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I'm trying to get a feel for operator overloading but have run into a problem. The program is just meant to cons two strings. I know there are other ways of doing this already, but I wanted to play. I get the following error:

file: dbgdek.cpp line: 52 _ASSERTE(_BLOCK_TYPE_IS_VALID(pHead->nBlockUse));

I think it is something to do with my use of delete []. Please help I'm really stuck.

#include <iostream>
using namespace std;

class list{
public:
 char *value;
 int size;
 list(int s){size=s; allocmem();};
 ~list(){delete [] value;};
 list operator+(list);
private:
 void allocmem(void);
};

void list::allocmem(void){
 value=new char[size];
}

list list::operator+(list a)
{
 list t(a.size+size);
 for (int i=0; i<a.size; i++){
      t.value[i]=a.value[i];
 }
 for (int i=a.size; i<t.size; i++){
      t.value[i]=a.value[i-a.size];
 }
 return t;
}

int main ()
{
     list a(2),b(2),c(4);
     a.value[0]='a';
     b.value[0]='b';
     a.value[1]='c';
     b.value[1]='d';
     c=a+ b;
     for (int i=0; i<c.size; i++){
          cout<<c.value[i];
     }
     system("pause");
     return 0;
}

Please help!

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4 Answers 4

First warning sign: Your class's destructor does some deleteing, but the class doesn't define a copy constructor or copy assignment operator.

See the Rule of Three.

You are probably accidentally making temporary copies of the objects and messing them up when the temporary destructor is called.

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You need to define the assignment operator (list::operator=(list const&)) and the copy constructor (list::list(list const&)) for your class to avoid duplicate deletion of the memory in the destructor. If you don't define those functions the compiler will use the default generated versions of those, which essentially create a bitwise copy of the list object. This is disastrous as after copying an instance of your list both instance will have the same pointer value, causing the duplicate deletion.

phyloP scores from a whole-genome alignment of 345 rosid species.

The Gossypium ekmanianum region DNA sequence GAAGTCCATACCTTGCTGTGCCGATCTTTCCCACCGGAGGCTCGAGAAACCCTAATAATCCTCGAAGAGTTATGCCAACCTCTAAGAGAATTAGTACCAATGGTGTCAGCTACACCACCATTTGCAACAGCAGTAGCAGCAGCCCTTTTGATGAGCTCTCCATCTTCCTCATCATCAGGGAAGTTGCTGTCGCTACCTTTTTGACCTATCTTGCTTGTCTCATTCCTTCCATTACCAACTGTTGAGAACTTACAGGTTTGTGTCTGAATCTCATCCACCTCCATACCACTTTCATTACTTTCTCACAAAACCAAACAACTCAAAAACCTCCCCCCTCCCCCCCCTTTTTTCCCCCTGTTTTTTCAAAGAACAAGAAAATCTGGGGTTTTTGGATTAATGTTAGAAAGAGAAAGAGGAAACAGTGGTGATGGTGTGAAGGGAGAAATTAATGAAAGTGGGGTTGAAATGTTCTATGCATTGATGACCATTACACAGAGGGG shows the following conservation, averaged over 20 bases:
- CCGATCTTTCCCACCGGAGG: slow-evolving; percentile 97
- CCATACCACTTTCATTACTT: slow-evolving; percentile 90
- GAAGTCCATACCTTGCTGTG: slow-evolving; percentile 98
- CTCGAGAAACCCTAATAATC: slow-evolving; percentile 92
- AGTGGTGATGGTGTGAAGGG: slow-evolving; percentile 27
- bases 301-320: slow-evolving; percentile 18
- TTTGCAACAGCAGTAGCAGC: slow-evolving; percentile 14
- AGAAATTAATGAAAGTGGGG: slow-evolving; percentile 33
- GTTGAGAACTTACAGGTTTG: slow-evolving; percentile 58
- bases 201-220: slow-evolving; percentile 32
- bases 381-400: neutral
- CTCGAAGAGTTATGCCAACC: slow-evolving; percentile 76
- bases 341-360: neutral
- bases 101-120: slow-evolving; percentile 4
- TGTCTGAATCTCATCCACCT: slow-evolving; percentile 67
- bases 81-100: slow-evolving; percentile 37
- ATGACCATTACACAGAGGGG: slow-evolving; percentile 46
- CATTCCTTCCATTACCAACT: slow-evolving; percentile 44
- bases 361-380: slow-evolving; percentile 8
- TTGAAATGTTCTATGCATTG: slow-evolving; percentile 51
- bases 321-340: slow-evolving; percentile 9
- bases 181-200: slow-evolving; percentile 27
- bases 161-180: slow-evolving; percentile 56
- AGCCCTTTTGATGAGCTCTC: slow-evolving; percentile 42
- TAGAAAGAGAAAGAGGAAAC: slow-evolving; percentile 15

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You need to do 2 things:

  1. create a copy constructor that creates its own copy of the data
  2. pass by reference, not value.

You are passing by value in operator +(). This will pass a copy of the object (not what you want; you want to pass a reference). But because you didn't create a copy constructor, the copied object gets a default member-by-member copy - now 2 objects have the same pointer. The first one deletes it fine, and the second object now has an invalid pointer.

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Instead of working with char* strings directly, why not use std::string? Then you don't have to worry about memory management problems (in this case, double delete due to not implementing a copy constructor as others noted). In the most literal translation that would be something like:

class list
{
public:
 std::string value;
 int size;
 list(int s){size=s; allocmem();}
 ~list(){}
 list operator+(list);
private:
 void allocmem(void);
};


void list::allocmem(void){
 value.resize(size);
}

Note that there are almost certainly better implementations using string more normally (for example size can go away). Additionally you probably shouldn't have all your attributes public.

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